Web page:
How to Bleed a Radiator: A Quick & Simple Method

Bleeding a radiator using a bleed key
29 September 2023 2810 view(s) 3 min read
How to Bleed a Radiator: A Quick & Simple Method

If your radiator takes longer than usual to heat up, is noisy, or isn't hot from top to bottom, it may require bleeding.

It is very normal for air to build up in a radiator over time, but when these pockets of trapped air are left, the hot water cannot circulate properly preventing a radiator from running efficiently and effectively. With air having a far lower density than water, it sits at the top of the radiator, which is why a radiator will feel cold at the top and still warm at the bottom.

Bleeding your radiator serves to release this trapped air, thus allowing the hot water to circulate properly and the radiator to heat up as it should. In this quick guide, we will guide you through the various steps involved in how to bleed a radiator. 

What You’ll Need to Bleed Your Radiator

In order to bleed your radiator, the following tools will be required:

  • Radiator bleed key or flathead screwdriver - A bleed key is a particular tool specifically designed to fit a radiator bleed valve. Alternatively, if you don't have one of these to hand a flathead screwdriver would serve the same purpose.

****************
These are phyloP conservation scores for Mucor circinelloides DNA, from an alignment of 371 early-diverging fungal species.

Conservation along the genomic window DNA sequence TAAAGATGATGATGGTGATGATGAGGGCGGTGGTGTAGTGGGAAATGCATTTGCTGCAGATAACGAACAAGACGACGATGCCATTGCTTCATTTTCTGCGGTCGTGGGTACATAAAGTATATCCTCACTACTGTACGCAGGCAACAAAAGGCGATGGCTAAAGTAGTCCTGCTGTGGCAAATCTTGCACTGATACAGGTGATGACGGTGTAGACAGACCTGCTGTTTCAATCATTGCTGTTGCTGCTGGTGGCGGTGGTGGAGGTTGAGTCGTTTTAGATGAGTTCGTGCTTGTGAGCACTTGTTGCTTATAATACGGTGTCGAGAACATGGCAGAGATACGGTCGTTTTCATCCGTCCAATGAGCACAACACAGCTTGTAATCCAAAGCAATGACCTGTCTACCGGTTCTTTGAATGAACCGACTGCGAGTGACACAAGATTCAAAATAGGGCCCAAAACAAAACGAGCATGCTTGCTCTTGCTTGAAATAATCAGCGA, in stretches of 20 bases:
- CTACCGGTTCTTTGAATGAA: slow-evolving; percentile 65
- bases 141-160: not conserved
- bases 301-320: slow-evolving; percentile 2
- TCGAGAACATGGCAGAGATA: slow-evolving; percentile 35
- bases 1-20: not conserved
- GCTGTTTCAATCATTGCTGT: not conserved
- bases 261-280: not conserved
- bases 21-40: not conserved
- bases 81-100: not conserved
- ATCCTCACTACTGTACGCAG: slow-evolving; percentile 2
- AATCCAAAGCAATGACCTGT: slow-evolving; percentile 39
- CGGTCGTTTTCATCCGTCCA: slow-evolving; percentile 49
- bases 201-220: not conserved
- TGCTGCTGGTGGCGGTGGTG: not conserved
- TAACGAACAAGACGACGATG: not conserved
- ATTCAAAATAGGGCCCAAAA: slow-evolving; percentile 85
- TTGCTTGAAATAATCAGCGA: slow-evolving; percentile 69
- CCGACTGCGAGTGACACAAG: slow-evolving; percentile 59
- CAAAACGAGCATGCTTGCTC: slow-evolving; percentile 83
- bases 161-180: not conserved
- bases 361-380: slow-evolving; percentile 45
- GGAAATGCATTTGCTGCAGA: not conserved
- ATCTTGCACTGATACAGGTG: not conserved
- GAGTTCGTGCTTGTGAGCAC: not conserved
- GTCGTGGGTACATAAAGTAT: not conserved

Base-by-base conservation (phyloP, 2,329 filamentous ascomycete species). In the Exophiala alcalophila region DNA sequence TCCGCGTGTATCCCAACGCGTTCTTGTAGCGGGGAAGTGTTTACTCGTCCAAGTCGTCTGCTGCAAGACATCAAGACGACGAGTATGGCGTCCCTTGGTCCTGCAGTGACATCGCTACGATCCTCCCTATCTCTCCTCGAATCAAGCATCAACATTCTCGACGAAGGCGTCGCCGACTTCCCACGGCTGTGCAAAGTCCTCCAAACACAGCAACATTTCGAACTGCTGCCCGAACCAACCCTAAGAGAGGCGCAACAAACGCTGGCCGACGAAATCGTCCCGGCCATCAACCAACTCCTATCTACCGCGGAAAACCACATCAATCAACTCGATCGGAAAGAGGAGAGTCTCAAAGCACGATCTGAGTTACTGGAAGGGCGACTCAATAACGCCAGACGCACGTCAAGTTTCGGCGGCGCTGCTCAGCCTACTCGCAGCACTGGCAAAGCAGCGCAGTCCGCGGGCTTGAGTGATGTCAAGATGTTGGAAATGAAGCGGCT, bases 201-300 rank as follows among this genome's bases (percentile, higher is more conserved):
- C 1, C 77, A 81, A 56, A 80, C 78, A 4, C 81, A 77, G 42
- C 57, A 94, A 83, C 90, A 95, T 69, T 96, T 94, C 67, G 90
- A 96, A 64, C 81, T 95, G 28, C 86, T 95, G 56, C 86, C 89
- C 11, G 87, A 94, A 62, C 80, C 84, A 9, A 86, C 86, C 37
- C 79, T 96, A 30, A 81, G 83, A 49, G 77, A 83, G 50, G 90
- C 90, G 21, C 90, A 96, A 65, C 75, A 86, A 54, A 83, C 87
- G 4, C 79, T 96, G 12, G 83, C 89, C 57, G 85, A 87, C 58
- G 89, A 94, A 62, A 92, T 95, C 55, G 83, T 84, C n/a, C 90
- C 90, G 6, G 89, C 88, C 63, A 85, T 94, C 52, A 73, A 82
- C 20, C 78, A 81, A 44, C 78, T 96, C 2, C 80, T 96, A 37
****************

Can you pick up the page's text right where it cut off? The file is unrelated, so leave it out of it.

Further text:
• A container such as a washing-up bowl - To be placed under the radiator as you are bleeding it to catch any excess water escaping.
  • Rag or towel - Useful for catching any water that may escape as you bleed the radiator.


1. Before starting to bleed a radiator, remember to turn off the central heating system and then wait for the radiator to completely cool down.

A white thermostat hanging on the wall

2. Locate the bleed valve at the top of the radiator - this can be at either end.

3. Place your rag or towel just below the valve and your container underneath the radiator below the valve. This is to prevent the water that will come out from damaging the wall or flooring. Be aware that on some valves there is a tiny outlet, which could be positioned anywhere - so make sure to have a proper search for one, or you could end up with a messy wall.

4. If you’re using a bleed key it should fit over the vent similar to an an old clock key, whereas a screwdriver will fit into the groove. Once engaged, slowly turn the vent anticlockwise until you hear a hissing sound (this is the trapped air escaping.

5. Keep the valve open until the hissing stops and only water comes out, then quickly close the valve and retighten it.

6. Repeat these steps for any other radiators that need bleeding.

7. Turn the central heating system back on and remember to check if the radiator/s are now heating up properly – evenly, quickly and with no noise.

If bleeding the radiator doesn’t improve or solve any of these issues, especially if you’re bleeding it frequently, it is likely that there may be a more serious issue that should be looked at by a heating professional.

Previous article:
Next article: